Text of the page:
I’ve been doing some thinking about this ballclub, and you know me: I can’t just keep my thoughts to myself. So I’m going to inflict them on you. Enjoy.
–I’m going to talk about the bullpen later, but how about Burke Badenhop? I was pretty happy with the off-season signing of Badenhop, given the strength of his last three seasons, including last year, when he put up a 2.29 ERA (171 ERA+) in 70 appearances for Boston. He has a great sinker, he induces a lot of ground balls, and he’s a thinker.
Unfortunately, after the first month of the season, Badenhop looked more like a Baden-flop*. In his first nine appearances with the Redlegs, Badenhop surrendered 12 runs on 16 hits and 3 walks for a 15.43 ERA. Fans were calling for his head.
*Yes, I’m embarrassed about that line. Please forgive me.
Well, I’m glad to say that things have improved. Since May began, through 18 appearances, Badenhop’s ERA is 2.08, allowing only five runs on 16 hits. Small sample sizes are a dangerous thing.
–The Reds’ playoff odds are down to 0.6%. Odds of winning the National League Central division are precisely 0.0%. We can’t know what’s going on behind closed doors in the Cincinnati front office, but if Walt Jocketty & Co. are contemplating anything other than a fire sale, they are deluding themselves. It’s time to make some hard decisions about this ballclub, decisions that management has been putting off for some time.
It actually doesn’t have to be a complete “fire sale” as we’ve come to know the term. The Reds are going to have to deal Johnny Cueto, and maybe Aroldis Chapman (and more), but as Jason Linden noted, there are hopeful signs about the young guys who will inhabit the starting rotation over the next couple of years. On the offensive side of the ledger, the Reds are around the middle of the pack in the National League, but the lineup has anchors in Todd Frazier and Joey Votto, and guys like Billy Hamilton (surely), Jay Bruce (if he isn’t dealt), and Eugenio Suarez can be expected to produce more over the next few years than they have this year. Jesse Winker has been playing much better as a 21-year-old at AA Pensacola lately, and he might be the answer to the revolving door in Cincinnati’s left field. If the Reds can add a couple of nice prospects here and there in trade deadline deals…well, who knows?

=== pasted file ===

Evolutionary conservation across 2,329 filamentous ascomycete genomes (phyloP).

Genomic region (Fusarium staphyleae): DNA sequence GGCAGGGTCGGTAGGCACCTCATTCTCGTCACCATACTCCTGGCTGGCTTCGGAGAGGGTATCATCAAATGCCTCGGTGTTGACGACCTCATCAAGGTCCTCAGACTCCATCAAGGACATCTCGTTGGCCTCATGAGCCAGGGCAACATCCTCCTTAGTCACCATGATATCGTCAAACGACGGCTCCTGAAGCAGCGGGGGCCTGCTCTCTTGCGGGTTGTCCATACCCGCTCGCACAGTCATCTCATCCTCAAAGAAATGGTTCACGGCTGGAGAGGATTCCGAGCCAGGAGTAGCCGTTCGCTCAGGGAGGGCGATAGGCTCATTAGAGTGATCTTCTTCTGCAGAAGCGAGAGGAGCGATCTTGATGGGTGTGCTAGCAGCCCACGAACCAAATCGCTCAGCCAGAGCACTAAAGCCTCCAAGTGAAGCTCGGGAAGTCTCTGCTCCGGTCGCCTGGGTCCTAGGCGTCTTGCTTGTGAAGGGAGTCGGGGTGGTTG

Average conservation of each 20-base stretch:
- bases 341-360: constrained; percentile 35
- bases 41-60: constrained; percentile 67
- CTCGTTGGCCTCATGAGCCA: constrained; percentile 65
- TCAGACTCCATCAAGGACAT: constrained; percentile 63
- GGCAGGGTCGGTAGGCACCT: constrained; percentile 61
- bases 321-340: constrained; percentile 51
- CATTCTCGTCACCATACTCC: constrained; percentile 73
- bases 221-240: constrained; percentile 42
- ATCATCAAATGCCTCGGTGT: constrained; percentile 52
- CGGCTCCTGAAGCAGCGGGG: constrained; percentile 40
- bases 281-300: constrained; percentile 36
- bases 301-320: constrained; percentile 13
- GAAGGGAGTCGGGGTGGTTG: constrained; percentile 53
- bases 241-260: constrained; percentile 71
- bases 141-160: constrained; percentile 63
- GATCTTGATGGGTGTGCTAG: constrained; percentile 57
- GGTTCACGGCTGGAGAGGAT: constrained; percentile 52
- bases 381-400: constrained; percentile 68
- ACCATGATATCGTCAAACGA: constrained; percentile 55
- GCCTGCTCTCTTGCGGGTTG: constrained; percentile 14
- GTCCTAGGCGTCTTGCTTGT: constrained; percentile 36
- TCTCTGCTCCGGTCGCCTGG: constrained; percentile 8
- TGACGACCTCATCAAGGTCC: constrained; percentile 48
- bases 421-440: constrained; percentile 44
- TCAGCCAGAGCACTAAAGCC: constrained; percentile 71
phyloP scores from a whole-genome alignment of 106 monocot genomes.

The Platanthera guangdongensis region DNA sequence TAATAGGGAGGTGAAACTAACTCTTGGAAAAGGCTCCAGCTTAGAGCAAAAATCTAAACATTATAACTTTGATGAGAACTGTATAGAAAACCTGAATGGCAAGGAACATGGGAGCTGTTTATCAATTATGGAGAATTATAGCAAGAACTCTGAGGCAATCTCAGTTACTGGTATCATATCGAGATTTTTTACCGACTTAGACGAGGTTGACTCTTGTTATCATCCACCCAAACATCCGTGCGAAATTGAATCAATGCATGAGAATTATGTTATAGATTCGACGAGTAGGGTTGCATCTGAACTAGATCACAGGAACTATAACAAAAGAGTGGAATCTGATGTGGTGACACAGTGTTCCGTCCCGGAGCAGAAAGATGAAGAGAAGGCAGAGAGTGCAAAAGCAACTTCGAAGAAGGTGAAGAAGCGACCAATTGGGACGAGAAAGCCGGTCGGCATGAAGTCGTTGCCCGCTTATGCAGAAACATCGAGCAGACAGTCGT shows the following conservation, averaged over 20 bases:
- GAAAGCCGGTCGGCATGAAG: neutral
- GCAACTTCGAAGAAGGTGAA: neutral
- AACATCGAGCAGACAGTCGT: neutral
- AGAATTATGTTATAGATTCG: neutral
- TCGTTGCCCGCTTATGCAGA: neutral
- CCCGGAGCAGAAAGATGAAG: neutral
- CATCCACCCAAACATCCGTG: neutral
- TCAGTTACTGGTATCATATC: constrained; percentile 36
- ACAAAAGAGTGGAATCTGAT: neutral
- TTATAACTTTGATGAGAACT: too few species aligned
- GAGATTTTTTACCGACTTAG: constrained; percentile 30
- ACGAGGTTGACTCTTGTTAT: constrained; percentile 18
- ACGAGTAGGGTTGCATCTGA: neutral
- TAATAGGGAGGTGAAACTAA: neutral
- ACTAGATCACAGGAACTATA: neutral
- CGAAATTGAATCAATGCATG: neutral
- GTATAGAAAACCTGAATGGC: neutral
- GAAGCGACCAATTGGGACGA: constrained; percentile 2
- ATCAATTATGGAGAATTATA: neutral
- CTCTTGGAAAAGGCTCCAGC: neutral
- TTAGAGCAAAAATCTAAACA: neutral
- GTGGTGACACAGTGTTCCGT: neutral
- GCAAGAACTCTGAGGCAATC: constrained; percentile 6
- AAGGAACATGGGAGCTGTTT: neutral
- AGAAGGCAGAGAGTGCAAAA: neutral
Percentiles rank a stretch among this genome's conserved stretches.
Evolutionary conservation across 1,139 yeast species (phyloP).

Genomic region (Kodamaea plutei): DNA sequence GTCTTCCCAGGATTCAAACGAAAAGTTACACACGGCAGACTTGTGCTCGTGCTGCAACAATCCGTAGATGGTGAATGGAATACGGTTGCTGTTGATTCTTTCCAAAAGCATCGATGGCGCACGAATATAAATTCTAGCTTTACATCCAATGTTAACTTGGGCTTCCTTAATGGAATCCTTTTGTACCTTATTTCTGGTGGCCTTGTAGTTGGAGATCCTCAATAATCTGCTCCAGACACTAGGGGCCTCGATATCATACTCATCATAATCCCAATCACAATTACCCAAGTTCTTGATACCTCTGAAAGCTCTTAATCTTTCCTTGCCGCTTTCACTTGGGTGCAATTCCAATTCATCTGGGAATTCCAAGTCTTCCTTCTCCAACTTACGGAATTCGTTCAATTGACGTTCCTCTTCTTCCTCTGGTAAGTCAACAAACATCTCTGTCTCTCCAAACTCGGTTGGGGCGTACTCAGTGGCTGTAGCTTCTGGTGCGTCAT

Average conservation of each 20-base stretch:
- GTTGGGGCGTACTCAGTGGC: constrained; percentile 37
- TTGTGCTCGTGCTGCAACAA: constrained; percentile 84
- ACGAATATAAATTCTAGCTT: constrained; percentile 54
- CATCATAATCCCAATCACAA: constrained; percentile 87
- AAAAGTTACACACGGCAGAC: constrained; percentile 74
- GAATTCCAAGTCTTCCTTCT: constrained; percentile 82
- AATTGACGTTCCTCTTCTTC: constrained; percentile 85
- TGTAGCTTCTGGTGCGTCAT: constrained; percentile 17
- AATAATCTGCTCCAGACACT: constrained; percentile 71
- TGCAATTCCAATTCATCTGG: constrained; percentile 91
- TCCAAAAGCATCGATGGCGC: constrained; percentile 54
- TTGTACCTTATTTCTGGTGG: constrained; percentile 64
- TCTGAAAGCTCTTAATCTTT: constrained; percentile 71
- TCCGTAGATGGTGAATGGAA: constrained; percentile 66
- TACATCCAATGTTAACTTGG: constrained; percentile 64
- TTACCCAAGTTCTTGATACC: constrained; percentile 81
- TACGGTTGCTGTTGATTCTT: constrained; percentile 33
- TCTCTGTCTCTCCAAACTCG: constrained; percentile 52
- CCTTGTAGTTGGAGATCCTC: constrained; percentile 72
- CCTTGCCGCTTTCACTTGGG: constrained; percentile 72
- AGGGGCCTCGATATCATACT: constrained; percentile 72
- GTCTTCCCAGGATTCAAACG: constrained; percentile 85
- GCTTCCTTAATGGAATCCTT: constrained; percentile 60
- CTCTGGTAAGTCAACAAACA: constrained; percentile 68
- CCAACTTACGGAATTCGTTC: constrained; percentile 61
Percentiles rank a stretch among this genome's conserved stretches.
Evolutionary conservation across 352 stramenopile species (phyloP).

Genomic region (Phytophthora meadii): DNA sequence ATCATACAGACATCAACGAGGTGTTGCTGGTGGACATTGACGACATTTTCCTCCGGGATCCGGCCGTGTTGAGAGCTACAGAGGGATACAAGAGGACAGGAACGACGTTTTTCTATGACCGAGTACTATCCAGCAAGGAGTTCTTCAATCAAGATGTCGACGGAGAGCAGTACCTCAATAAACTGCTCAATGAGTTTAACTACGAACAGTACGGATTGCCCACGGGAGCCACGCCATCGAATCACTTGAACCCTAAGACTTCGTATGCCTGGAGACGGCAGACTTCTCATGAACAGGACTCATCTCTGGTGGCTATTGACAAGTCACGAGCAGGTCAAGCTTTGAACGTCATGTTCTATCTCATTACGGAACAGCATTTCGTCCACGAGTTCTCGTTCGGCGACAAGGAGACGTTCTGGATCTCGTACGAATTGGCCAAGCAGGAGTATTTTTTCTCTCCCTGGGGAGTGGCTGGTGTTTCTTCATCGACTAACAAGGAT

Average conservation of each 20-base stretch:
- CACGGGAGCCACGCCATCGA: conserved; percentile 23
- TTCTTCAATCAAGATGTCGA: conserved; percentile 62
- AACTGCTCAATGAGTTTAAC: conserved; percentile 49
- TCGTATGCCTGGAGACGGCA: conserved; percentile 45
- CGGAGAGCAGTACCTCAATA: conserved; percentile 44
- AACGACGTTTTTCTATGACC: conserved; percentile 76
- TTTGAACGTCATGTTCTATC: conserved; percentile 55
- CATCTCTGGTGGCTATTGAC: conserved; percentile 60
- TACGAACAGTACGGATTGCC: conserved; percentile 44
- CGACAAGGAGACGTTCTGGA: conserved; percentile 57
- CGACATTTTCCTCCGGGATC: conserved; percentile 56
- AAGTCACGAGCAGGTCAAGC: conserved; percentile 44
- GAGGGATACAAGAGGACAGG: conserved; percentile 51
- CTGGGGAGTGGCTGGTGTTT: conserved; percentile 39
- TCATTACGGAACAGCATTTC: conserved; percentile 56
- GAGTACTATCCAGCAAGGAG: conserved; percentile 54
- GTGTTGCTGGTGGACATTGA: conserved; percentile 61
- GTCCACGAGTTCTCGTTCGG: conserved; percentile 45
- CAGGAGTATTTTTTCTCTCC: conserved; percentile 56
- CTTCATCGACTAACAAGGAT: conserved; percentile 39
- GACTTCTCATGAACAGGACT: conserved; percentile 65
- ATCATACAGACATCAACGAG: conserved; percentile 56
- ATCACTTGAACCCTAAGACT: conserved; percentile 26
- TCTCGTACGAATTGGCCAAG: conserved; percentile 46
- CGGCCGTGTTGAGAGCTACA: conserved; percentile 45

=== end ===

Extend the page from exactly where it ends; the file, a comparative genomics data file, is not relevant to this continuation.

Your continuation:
Okay, I’m trying to look at the glass as if it were half full. This team has some challenges ahead. I wish the Reds had the money to re-sign Cueto and Chapman, while still filling in the gaps on the roster, but that’s not likely. We are Reds fans, and we need to accept the reality that this club will go through occasional re-builds, even if the organization is run well.
–I write the Power Rankings comment for the Reds over at ESPN every week. This week, I noted a strange statistic: until Sunday’s nightcap in New York, Cincinnati’s bullpen hadn’t allowed a single earned run all last week. That covered a stretch of 26.1 innings. Given that the bullpen has posted only 1.8 fWAR this season—with 1.5 of that coming from Aroldis Chapman—it’s one of the fun little anomalies of baseball that the pen could have a stretch like that where they are so productive.
Even stranger: after going 2-4 this week and getting swept by the Metropolitans, the Reds moved up 5 spots in the Power Rankings. The team is ascending!
–(Not-so-) fun thing to watch over the last three months of the season: will Tucker Barnhart compile more wins above replacement than Brayan Pena, despite getting about half the playing time? Right now, Pena is at 0.5 in 226 plate appearances, while Barnhart has 0.4 in 122 PAs. Fangraphs likes Barnhart’s defense, which bumps up his WAR total.